‘Aircraft response’ refers to the fire department responding to any call involving an aircraft. An example is the plane crash at last year’s fall fair at Smith. Pavcek’s written report said the department responds to such incidents “under the RCMP assist umbrella.” Since it does, it makes sense to include it in the service levels description.
The other amendment Pavcek was requesting was to change the wording of ‘motor vehicle accident’ to motor vehicle collision. He said it is “common terminology across agencies.”
Council approved the request.
The addition of aircraft response makes 16 types of response listed in the LSRFS service levels document. It starts with ‘life safety and fire prevention’ and runs through different types of fires (structure, vehicle, wildland, etc.), dangerous goods, collisions, railroad emergency, water or ice rescue, industrial rescue, search and rescue and a handful of others.

Thefts and what to do about them
Fire chief Alex Pavcek’s second item on the agenda had to do with a series of thefts from the fire hall property in Slave Lake, and proposed measures to discourage them. Since July 1 of this year, he said, there have been four such incidents. Stolen so far have been a socket set, a light bar off an ATV and a generator. The generator had been bolted to a trailer.
Some steps have been taken and others contemplated, with costs attached. Adding barbed wire to the top of the perimeter fence? $63,000. Upgraded lighting for the yard is estimated at $10,000.
Pavcek said a demo security system was set up, but it did not detect the generator theft. Some things are now being stored indoors instead of out.
Another suggestion was to move a building from the old training centre (east of Hwy. 88) to the fire hall property, and set it up for secure (or at least more secure) storage. It would be a cost-effective solution, said Pavcek in his written report.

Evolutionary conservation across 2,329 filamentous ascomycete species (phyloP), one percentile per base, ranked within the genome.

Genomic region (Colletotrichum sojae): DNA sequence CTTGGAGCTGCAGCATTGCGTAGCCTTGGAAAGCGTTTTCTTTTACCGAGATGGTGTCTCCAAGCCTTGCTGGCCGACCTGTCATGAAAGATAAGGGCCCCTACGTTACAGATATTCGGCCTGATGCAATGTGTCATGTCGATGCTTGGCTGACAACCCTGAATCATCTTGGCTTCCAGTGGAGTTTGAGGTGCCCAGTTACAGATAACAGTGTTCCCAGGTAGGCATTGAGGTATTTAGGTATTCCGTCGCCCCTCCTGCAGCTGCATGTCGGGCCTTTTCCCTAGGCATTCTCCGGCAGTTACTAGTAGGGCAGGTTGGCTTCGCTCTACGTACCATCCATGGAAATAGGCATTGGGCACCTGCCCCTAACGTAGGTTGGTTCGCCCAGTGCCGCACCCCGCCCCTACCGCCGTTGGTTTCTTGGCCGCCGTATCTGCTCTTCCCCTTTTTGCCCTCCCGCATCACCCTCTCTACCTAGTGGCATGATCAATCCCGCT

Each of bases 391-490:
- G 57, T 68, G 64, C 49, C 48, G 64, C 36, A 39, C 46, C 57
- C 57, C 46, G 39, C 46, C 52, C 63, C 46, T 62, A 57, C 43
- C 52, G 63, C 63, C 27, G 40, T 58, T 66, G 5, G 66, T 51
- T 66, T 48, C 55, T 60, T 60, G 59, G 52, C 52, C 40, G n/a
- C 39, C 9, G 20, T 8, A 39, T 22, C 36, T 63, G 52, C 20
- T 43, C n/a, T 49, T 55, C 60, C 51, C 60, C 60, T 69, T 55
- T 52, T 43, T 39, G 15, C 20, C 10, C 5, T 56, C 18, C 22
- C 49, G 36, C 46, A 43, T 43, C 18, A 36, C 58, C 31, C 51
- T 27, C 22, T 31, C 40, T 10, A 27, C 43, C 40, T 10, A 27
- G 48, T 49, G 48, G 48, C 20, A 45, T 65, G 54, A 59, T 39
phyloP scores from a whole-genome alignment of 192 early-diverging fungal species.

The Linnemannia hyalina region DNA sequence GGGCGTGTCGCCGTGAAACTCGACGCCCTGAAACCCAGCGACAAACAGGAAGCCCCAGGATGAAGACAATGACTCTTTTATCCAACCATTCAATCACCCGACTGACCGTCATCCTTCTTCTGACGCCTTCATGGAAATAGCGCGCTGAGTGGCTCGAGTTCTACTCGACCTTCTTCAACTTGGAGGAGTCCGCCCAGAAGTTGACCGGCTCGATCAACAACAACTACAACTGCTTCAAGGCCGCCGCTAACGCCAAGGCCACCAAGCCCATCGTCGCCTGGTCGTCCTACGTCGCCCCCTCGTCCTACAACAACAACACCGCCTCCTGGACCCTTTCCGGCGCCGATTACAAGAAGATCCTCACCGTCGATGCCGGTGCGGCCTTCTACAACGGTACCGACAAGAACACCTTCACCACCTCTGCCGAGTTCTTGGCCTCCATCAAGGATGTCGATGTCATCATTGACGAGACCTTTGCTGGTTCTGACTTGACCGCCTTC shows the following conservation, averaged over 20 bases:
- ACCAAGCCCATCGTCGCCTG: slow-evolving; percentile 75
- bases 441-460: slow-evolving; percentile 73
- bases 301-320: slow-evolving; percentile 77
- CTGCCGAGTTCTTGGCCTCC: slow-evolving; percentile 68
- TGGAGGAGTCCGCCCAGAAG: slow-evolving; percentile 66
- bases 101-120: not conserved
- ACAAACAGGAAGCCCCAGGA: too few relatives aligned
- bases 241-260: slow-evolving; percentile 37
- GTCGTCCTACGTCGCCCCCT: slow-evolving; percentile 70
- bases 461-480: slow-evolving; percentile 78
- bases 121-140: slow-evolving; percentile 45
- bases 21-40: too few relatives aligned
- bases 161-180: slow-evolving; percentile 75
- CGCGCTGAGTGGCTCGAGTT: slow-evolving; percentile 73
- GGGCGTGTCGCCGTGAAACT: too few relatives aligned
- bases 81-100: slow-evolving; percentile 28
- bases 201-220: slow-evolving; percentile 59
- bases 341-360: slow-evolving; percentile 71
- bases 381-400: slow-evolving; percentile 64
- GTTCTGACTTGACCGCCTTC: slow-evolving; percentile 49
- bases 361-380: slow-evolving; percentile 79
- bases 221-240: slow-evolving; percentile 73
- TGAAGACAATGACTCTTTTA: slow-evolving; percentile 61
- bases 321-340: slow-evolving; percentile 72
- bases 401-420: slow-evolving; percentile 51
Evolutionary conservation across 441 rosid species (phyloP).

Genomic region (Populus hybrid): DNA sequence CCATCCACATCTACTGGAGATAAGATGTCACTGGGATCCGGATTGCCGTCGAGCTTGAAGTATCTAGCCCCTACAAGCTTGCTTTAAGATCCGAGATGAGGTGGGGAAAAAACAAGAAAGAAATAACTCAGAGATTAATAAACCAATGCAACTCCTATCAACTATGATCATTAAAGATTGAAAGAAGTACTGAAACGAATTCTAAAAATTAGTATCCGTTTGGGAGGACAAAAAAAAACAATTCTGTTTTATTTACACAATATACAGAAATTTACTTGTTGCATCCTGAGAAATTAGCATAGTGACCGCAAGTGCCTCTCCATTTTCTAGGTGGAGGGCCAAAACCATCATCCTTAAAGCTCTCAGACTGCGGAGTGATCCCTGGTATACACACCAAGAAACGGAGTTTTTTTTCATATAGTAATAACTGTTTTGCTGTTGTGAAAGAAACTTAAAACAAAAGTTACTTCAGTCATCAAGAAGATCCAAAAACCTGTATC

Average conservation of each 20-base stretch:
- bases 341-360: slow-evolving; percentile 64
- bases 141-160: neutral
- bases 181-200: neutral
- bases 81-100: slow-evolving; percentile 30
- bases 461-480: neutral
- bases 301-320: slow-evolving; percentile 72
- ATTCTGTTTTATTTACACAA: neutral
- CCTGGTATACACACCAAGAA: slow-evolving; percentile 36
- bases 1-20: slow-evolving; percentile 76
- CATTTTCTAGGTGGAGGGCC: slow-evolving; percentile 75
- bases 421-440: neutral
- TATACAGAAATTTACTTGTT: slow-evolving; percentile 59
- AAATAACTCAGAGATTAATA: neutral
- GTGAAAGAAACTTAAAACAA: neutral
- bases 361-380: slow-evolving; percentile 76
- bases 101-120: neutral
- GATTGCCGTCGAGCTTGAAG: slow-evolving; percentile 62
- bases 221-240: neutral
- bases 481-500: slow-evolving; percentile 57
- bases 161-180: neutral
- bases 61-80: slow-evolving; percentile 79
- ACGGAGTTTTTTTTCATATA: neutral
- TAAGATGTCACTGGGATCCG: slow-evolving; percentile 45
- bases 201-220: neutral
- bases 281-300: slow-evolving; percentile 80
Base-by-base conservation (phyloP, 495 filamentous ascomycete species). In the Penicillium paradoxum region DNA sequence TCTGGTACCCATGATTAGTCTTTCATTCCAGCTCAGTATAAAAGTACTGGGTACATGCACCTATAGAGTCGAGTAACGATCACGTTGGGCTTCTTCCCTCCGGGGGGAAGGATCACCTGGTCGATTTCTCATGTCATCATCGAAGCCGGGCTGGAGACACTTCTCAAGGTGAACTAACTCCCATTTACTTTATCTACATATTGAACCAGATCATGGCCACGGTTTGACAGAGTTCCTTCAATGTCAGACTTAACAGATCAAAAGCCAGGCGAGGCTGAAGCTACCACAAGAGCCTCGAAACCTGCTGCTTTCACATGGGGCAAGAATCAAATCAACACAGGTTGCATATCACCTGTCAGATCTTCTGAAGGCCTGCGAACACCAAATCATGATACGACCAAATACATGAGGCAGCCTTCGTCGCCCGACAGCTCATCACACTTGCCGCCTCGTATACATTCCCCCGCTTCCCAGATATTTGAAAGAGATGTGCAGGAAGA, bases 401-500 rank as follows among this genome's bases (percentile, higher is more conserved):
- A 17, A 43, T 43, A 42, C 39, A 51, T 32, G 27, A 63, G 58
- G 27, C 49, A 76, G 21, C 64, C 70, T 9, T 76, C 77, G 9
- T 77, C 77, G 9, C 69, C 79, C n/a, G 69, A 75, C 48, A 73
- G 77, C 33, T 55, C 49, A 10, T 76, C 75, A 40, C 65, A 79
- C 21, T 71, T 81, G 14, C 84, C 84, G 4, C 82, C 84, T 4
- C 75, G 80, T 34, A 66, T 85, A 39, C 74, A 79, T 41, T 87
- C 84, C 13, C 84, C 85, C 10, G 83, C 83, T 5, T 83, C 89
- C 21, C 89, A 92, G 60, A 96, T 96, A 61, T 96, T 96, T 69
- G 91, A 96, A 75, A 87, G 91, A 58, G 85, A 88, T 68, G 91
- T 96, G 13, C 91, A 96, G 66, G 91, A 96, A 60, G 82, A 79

Council accepted the report as information.

More theft
Reporting on another case of theft from town property was Calvin Couturier, the town’s public works manager. Somebody swiped a town truck from the yard on Birch Rd. NE on the night of July 5/6. It was already reported that the vehicle was found, in reasonably good shape, three days later in Wabasca.
Couturier’s report was mainly about what steps he and his staff have taken since then to reduce the likelihood of something similar happening again. Quite a bit, as it turns out. Couturier told council new standard operating procedures have been developed. They include regular checks on security cameras and fences and cleaning/repairing them when necessary. Another thing is not leaving keys in parked vehicles.
Couturier said he is also looking into the cost of a higher fence and better security cameras.
Commenting on the situation, mayor Tyler Warman called it “a learning experience,” adding “we got lucky.”
He said there appear to be two types of criminals – the highly organized type and the ones who are the opposite of that; the truck thief appears to belong in the second category.
Council accepted the report as information.

Mayor’s corner
Mayor Warman began his wrap-up remarks by congratulating his council colleagues Shawn Gramlich and Julie Brandle – along with the rest of the regional tourism committee – for the success of the Gord Bamford ‘drive-in concert,’ held last month. Town staff and event sponsors also deserve congratulations and thanks, he said.
Warman said he and councillors Joy McGregor and Rebecca King had been “doing advocacy for physicians,” who are worried about changes to the compensation model. “We’re making a bit of headway there,” he said.
Warman said the town is “chomping at the bit to move forward” on economic development.